Guiding principles form a new health-care paradigm

Guiding principles form a new health-care paradigm

By Dr. Martin Gleixner, MSc, ND

 

In two previous columns, I wrote about improving health care in New Brunswick as well as for all Canadians.

 

I proposed an integrated approach that sees family physicians (MDs) and naturopathic doctors (NDs) working side-by-side. I also discussed a new health paradigm that aims to determine and address the true cause of one's medical concerns.

 

Let's look into more ways that we can improve medicine.

 

We are living in a time when the costs and successes of conventional and complementary medicine are coming into question. Spiralling hospital costs and long wait times, side-effects and complications of pharmaceutical drugs, pros and cons of vaccinations, standardization of active ingredients in supplements, ideal vitamin daily recommendations, a biochemical explanation for homeopathy, are but a few.

 

We rely on the government and advances in scientific research to help us understand and overcome these challenges. Progress is slow but necessary. To help guide doctors and government reforms and innovative changes in health care, we can start now by adopting a new approach in the way we think about medicine.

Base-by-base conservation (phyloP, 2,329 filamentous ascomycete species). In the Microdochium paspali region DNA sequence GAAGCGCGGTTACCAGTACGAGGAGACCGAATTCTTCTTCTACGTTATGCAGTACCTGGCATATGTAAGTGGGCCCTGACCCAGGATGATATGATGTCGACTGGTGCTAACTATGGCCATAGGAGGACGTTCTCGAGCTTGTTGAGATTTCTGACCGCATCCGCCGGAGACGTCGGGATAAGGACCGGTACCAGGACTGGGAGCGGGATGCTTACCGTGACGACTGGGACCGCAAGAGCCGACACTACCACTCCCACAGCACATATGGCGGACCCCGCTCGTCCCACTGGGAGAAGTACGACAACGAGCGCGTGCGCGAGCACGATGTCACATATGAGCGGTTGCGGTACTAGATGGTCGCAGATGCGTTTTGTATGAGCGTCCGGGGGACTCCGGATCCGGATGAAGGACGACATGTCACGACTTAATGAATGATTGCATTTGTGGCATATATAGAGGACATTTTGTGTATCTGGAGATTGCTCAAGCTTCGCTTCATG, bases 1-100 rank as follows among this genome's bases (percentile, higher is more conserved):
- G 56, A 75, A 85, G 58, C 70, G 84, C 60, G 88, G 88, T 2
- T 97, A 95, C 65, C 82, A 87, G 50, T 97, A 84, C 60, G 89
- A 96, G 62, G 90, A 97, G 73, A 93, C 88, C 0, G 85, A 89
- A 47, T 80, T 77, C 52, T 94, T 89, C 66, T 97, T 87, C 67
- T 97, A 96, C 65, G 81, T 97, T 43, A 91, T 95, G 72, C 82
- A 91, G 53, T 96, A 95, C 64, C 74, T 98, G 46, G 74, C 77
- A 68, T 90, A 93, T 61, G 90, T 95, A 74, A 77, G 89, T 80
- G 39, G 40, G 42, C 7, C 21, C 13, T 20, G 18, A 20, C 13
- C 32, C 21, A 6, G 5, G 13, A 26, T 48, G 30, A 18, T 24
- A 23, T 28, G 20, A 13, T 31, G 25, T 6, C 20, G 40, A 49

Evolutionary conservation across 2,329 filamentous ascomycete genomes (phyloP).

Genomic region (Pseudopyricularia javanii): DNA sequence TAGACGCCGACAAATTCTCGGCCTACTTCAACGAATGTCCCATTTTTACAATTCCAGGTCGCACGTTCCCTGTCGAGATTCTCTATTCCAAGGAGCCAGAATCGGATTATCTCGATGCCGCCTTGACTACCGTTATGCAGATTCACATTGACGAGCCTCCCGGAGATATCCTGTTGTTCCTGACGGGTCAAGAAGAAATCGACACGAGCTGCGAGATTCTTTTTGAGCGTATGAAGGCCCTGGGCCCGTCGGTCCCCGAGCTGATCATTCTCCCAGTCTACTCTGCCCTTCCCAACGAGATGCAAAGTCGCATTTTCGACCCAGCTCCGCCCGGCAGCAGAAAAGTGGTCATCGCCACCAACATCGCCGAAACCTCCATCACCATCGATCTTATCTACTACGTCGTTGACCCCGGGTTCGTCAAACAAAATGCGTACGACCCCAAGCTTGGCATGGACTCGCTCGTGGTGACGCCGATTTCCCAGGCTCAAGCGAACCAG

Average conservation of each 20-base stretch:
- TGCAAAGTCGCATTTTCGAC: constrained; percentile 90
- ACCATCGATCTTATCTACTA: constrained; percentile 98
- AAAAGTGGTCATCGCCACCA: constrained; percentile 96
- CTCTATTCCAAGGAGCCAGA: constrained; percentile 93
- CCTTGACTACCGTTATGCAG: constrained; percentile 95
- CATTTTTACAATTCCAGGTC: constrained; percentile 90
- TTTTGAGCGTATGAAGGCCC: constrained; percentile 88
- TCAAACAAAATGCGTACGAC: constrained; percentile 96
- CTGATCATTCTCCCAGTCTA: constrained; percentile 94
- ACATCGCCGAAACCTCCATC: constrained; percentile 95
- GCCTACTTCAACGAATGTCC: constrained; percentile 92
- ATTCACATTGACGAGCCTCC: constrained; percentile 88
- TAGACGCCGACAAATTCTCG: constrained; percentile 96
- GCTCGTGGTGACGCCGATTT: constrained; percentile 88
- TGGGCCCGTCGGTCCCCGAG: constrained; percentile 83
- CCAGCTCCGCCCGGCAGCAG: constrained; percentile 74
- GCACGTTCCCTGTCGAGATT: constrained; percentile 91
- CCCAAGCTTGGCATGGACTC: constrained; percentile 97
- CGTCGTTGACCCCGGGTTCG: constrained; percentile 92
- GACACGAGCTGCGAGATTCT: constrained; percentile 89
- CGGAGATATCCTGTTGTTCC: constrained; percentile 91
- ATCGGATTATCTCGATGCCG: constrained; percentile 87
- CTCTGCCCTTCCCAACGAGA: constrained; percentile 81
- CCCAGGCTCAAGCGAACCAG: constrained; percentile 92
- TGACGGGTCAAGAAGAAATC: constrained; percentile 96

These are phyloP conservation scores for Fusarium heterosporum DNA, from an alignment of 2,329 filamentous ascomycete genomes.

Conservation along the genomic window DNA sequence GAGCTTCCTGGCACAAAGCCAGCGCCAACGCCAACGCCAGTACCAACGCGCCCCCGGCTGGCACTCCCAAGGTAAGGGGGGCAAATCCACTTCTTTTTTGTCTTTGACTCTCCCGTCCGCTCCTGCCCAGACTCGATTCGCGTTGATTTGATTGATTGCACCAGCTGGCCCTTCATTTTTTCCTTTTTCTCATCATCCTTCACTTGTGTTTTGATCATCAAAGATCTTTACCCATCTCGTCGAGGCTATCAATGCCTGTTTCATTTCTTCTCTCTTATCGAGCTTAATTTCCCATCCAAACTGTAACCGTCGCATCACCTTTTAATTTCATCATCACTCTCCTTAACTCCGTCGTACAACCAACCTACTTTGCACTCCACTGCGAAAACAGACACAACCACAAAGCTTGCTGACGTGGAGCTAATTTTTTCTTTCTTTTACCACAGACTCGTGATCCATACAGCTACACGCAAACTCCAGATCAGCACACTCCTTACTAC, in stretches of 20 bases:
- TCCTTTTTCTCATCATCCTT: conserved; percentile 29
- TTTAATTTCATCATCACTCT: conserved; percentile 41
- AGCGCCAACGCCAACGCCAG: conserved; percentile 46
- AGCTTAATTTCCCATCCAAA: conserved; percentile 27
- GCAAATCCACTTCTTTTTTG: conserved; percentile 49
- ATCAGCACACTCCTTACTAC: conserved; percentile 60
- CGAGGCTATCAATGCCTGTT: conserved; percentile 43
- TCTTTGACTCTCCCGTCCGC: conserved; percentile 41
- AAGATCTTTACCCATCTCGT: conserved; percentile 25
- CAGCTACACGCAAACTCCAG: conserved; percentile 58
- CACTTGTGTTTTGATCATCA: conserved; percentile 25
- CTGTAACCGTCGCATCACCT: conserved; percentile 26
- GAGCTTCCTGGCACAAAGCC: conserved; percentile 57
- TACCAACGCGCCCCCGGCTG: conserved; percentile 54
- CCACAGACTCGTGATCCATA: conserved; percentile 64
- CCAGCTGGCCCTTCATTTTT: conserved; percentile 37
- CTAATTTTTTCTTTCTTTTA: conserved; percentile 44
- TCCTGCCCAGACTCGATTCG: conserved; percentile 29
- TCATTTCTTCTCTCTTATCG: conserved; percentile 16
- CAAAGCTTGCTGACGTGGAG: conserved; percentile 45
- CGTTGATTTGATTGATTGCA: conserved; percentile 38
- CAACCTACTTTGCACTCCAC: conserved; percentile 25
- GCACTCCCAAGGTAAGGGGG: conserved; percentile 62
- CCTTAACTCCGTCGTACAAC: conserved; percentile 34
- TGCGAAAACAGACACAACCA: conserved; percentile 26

As a qualified naturopathic doctor, the following six principles have provided me with a unique understanding and strong foundation in the way that I practice medicine. They are:

  • First Do No Harm (Primum Non Nocere)
  • Co-operate with the Healing Power of Nature (Vis Medicatrix Naturae)
  • Identify and Treat the Cause (Tolle Causam)
  • Treat the Whole Person
  • Doctor as Teacher (Docere)
  • Prevent Disease & Promote Health.

Adopting these time-tested guiding principles can provide not only naturopathic doctors but also other health professionals with a new vision for practising medicine. This is the change that our health-care system desperately needs.

 

These principles allow both medical doctors and naturopathic doctors to practice within a framework that can best promote a patient's health.

 

These principles can also enhance a doctor's ability to diagnose health conditions, improve patient-doctor interactions, lead to better treatment success, minimize the use of invasive procedures and medical complications, to name a few.

 

For patients, these guidelines provide reassurance, help them understand the causes behind their disease so that they know how to take care of themselves in the future, and provide them with an understanding behind suggestions and treatments provided by the doctor.

 

With permission from the Canadian Association of Naturopathic Doctors (CAND), www.cand.ca, the following excerpt provides an excellent summary of the guiding principles.

 

First Do No Harm (Primum Non Nocere)

Naturopathic medicine follows three principles to avoid harming the patient:

  1. utilize methods and medicinal substances which minimize the risk of harmful side effects;
  2. avoid, when possible, the harmful suppression of symptoms;